Finance directors, chief executives and other senior staff in finance are far more likely to be involved in committing white collar crime, according to KPMG’s latest research.
The global analysis suggests that the typical fraudster is male, aged 36 to 45, holds a senior position in finance and has worked for his company for more than a decade.
The survey also found that board members at divisional, subsidiary and corporate level, commit nearly one fifth of fraud – an increase from 11% in 2007 to 18% in 2011.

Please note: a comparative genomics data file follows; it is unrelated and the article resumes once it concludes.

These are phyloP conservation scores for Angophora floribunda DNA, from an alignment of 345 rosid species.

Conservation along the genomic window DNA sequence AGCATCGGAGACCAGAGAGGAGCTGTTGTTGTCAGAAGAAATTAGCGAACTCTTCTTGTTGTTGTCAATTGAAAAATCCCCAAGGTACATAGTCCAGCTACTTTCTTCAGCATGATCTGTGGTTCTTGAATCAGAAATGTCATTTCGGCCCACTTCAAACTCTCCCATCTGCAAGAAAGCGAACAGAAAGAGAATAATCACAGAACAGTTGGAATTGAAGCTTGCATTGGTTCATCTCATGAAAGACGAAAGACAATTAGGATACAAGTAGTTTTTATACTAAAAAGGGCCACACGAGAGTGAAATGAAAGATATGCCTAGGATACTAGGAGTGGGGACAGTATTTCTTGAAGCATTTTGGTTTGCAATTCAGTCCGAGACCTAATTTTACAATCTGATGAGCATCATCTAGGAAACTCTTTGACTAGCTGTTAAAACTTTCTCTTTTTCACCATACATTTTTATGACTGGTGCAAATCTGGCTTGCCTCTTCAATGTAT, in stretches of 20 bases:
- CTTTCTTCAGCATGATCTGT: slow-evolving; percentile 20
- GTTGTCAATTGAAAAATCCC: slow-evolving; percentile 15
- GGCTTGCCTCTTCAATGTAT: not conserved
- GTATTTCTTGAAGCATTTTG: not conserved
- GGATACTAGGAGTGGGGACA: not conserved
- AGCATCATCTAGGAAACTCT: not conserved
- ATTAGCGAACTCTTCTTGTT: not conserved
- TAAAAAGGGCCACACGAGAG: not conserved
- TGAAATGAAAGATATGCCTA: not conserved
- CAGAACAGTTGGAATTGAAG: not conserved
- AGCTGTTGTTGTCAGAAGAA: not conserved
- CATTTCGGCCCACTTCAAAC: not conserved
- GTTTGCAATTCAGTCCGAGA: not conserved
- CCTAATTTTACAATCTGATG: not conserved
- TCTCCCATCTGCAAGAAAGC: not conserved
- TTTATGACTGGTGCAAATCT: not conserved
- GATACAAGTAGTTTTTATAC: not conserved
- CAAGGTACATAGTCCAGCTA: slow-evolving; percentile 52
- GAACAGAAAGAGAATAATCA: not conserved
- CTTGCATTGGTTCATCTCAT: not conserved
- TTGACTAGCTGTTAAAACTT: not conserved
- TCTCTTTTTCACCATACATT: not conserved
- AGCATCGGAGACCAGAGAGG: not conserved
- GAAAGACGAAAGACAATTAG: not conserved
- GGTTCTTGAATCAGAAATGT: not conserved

Long-serving and more senior employees will be better able to override controls and have accumulated a good deal of personal trust, so will be less suspected and most prone to committing embezzlement or procurement fraud.
One of the most dramatic findings is the increase in the number of cases involving the exploitation of weak internal controls – up from 49% in 2007 to 74% in 2011.